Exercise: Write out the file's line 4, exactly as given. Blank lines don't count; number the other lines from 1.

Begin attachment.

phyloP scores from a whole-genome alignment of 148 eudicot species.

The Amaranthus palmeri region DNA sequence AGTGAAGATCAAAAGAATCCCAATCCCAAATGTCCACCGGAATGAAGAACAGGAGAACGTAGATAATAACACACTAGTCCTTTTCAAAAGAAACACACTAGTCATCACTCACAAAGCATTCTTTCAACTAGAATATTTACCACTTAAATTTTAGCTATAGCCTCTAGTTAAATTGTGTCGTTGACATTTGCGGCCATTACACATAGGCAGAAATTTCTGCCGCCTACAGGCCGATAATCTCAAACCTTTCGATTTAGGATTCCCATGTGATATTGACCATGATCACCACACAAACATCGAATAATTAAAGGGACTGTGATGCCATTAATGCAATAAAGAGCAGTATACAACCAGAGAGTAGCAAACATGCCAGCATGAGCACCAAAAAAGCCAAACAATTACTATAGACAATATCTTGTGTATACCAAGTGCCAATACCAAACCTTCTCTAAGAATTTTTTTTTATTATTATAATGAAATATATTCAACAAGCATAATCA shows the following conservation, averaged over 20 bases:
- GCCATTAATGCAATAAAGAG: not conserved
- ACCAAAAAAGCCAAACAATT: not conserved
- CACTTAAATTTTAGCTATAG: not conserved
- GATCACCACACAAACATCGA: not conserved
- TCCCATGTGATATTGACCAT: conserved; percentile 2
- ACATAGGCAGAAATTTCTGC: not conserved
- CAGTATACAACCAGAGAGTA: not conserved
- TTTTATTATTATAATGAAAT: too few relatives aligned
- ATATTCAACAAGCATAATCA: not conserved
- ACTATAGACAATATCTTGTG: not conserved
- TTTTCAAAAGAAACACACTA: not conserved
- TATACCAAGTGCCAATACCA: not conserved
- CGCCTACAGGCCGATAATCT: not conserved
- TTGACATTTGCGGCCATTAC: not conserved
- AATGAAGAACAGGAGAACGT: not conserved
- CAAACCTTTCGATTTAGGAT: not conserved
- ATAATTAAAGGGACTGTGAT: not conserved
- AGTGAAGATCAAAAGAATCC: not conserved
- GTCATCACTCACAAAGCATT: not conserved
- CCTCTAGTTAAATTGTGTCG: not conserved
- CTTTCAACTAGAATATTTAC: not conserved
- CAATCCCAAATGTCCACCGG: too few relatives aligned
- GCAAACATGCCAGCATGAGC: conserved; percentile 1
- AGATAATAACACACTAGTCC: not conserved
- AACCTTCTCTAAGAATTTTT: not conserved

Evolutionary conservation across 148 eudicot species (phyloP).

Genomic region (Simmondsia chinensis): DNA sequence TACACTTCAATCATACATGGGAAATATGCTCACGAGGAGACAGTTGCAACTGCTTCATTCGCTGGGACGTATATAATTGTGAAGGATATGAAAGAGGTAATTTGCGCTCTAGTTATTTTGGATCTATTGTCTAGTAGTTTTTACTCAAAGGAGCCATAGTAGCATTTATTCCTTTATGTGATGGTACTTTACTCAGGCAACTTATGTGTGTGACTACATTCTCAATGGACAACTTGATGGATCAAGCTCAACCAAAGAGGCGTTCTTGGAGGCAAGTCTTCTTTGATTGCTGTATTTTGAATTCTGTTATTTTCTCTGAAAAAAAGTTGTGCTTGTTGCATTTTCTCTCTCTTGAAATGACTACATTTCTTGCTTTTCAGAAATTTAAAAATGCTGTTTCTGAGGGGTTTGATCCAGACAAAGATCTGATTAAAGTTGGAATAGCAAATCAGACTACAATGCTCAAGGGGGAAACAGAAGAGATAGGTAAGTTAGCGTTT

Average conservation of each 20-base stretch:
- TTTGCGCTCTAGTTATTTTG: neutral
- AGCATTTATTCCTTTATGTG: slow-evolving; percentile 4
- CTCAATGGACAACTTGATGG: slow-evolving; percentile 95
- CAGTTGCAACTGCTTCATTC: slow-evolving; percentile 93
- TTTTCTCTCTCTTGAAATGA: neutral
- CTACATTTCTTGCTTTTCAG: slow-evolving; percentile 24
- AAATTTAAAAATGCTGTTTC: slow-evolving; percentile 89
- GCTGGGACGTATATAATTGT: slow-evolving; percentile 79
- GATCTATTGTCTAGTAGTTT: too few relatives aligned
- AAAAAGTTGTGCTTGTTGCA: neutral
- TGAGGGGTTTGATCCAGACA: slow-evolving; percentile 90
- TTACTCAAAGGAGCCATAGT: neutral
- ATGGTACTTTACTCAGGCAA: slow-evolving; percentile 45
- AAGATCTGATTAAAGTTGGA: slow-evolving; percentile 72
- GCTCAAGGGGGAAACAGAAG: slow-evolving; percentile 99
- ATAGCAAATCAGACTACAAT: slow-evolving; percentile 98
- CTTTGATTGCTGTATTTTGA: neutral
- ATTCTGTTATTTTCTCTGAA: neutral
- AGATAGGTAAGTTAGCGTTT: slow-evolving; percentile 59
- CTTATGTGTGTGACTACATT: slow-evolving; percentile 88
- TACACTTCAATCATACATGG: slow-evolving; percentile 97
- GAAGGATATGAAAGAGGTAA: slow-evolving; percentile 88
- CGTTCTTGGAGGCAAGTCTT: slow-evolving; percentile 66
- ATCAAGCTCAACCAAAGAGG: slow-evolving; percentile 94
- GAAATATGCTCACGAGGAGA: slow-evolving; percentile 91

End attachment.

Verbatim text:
- ACCAAAAAAGCCAAACAATT: not conserved